We've had a strange September and start to October with unseasonally warm temperatures. The spider population appears to be booming with big fat round spiders all over the place and ladybird larvae months after they should've metamorphosed. This month I spotted a Grey Dagger Moth caterpillar, I'd thought caterpillars were more of a summer thing but according to the Internet these caterpillars don't make a chrysalis till November so whilst it's still warmer than last year perhaps the weather is slowly returning to schedule.
|Grey Dagger Moth Caterpillar. Looks like a child coloured it in.|
I went to Booker's because they previously gave beekeepers a discount on sugar but that doesn't appear to be the case this year. As they're a wholesaler it's still cheaper than high street supermarkets. Whilst most of the sugar is in the baking section near the barrels of oil and gallon bottles of vinegar the cheapest sugar was tucked away with the tea bags. I think it worked out as just over 69p a kilo in the end. I later saw a post in the forums saying B&M had some at 50p a kilo.
The thick winter syrup is referred to as '2:1 syrup' but that's based on imperial measurements in which it was 2 pounds of sugar to 1 pint of water. The UK's old Imperial measurements are basically a confusing mess of names and numbers with 16 Ounces to a Pound, 14 Pounds to a Stone and 160 Stone to a Ton, and for volume 4 Gills to a Pint, 2 Pints to a Quart, 4 Quarts to a Gallon, 2 Gallons to a Peck, 4 Pecks to a Bushel and 64 Bushels to a Quarter. 2048 Quarts to a Quarter? Confused yet? Surprisingly these old measurements still linger, examples being pound jars, pint glasses and land measured in rods and acres. Under the metric system 2:1 syrup is actually 1KG of sugar to 630ml of water.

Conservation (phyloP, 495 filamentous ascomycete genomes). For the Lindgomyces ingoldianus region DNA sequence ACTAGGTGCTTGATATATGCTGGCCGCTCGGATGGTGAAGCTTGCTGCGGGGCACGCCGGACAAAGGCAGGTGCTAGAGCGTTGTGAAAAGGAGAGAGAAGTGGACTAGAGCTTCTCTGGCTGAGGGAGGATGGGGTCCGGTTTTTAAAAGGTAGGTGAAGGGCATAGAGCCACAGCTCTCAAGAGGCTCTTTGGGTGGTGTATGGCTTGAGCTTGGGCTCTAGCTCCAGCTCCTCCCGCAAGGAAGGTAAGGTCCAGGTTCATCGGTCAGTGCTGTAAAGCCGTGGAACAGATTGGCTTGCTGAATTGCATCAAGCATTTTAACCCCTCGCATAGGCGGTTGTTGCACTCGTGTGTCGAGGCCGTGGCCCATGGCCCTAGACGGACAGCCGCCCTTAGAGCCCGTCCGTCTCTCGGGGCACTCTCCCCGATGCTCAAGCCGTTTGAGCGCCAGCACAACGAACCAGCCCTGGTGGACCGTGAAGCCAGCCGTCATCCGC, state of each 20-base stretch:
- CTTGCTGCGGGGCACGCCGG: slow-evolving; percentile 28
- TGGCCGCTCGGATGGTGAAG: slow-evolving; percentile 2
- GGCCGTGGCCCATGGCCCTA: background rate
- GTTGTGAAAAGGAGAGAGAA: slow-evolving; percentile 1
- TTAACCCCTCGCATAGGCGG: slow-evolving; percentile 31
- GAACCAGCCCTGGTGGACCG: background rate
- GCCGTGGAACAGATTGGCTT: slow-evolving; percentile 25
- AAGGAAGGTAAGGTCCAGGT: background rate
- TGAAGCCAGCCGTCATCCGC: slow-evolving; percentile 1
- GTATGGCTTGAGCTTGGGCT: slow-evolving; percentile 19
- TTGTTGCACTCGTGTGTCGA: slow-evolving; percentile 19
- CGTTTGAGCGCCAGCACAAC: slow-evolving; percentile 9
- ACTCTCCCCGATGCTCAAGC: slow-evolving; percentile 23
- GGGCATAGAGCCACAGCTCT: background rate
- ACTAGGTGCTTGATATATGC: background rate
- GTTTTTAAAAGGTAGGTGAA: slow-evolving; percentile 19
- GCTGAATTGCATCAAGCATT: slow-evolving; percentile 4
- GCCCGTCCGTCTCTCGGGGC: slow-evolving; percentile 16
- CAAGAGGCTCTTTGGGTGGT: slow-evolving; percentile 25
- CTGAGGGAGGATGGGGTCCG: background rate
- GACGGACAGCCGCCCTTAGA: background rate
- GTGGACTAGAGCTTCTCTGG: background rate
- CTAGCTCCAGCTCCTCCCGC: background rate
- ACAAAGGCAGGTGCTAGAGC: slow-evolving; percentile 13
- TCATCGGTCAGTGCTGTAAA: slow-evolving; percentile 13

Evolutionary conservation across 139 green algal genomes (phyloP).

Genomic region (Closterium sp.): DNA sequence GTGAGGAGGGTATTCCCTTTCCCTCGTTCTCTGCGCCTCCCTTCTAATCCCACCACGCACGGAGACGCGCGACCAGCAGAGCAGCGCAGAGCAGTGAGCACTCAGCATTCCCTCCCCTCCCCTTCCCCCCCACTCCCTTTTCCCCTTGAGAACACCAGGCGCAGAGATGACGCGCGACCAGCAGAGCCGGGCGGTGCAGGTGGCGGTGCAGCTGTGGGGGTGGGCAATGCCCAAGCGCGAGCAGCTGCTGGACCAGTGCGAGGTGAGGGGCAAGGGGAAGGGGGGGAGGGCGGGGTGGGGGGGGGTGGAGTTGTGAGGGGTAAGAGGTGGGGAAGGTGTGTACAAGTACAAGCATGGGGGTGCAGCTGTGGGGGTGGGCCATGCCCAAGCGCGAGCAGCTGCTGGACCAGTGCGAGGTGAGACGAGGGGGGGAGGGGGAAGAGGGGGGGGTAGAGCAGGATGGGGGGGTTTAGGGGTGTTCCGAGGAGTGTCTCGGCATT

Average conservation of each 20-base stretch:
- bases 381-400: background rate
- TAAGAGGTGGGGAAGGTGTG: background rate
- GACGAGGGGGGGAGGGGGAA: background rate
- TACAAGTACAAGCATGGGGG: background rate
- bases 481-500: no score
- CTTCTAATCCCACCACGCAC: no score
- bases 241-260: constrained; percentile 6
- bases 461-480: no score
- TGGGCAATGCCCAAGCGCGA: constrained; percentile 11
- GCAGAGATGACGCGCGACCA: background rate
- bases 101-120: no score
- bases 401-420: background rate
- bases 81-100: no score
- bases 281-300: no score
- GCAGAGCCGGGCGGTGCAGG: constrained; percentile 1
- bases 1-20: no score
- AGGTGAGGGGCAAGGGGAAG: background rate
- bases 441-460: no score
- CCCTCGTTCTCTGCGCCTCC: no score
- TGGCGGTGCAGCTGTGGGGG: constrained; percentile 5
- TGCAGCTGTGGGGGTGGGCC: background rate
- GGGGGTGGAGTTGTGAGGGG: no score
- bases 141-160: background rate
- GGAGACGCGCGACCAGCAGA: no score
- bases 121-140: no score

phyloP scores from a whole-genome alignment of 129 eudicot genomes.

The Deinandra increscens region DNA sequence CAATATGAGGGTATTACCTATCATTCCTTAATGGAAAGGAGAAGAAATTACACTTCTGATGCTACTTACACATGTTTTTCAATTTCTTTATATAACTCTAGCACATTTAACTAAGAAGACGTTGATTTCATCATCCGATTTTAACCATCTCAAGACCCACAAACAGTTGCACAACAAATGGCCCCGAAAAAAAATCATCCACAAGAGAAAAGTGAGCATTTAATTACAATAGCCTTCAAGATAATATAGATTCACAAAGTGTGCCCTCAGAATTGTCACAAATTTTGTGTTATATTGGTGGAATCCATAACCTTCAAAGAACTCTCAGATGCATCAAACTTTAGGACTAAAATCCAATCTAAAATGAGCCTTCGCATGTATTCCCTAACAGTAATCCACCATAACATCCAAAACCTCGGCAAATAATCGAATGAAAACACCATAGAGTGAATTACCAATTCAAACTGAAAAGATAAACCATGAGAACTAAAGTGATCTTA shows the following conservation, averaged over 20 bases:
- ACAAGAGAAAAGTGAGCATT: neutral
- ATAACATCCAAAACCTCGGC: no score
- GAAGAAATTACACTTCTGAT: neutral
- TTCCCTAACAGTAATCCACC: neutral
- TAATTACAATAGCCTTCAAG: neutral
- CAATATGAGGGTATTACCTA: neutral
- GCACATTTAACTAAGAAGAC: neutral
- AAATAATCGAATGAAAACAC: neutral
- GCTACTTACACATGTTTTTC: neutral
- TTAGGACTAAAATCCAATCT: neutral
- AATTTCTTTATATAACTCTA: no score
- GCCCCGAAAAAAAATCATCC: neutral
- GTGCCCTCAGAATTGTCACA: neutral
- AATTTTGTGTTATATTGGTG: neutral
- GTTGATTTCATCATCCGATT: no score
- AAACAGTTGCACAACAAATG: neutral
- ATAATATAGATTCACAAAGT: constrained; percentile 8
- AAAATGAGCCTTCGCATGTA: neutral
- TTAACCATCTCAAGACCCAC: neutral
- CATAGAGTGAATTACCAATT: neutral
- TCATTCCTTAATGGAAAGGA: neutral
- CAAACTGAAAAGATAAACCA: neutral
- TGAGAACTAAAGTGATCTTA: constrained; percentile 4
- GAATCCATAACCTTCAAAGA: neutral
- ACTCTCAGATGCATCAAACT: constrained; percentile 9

|Grubs up! It's Syrup. Again.|
|Full Rapid Feeder, with the lid on.|
|Empty Rapid Feeder, 2 days later.|
The Adam's Feeders are the essentially the same but far bigger having the same footprint as a Super or Brood Box, they're also made of wood. A solid crown board goes over the feeder then the hive roof. I filmed a short clip of bees taking syrup in an Adam's Feeder on Hive2. The bigger feeder makes things easier for the beekeeper as it means less time having to top it up. On the other hand mould in the feeder can occasionally be a problem which is a bigger pain with a bigger feeder.
Bees taking syrup in an Adam's Feeder
As well as the syrup I'm giving the bees they already had a lot of stored honey in the brood boxes. I'd actually tied bruising the comb to get them to move it up into the Supers for me to extract but they seem to have moved it sideways in the boxes instead. The bees are still quite busy foraging at the moment too.
Busy bees at the entrance to Hive4 on 11/10/14
I'm still not convinced the Queen in in Hive4 has successfully mated, but it's a bit late to be doing invasive hive inspections. I've had a quick look at a couple of frames from the middle of the hive and not seen any eggs, however given the recent temperatures and fact the workers are packing away lots of syrup in there even if she is mated she may not be laying at the moment. The bees seem very placid and they're bringing in pollen which may bode well. All four colonies are looking pretty strong at the moment so I'm going to cross my fingers and hope for the best rather than dequeen them and unite the workers with another colony.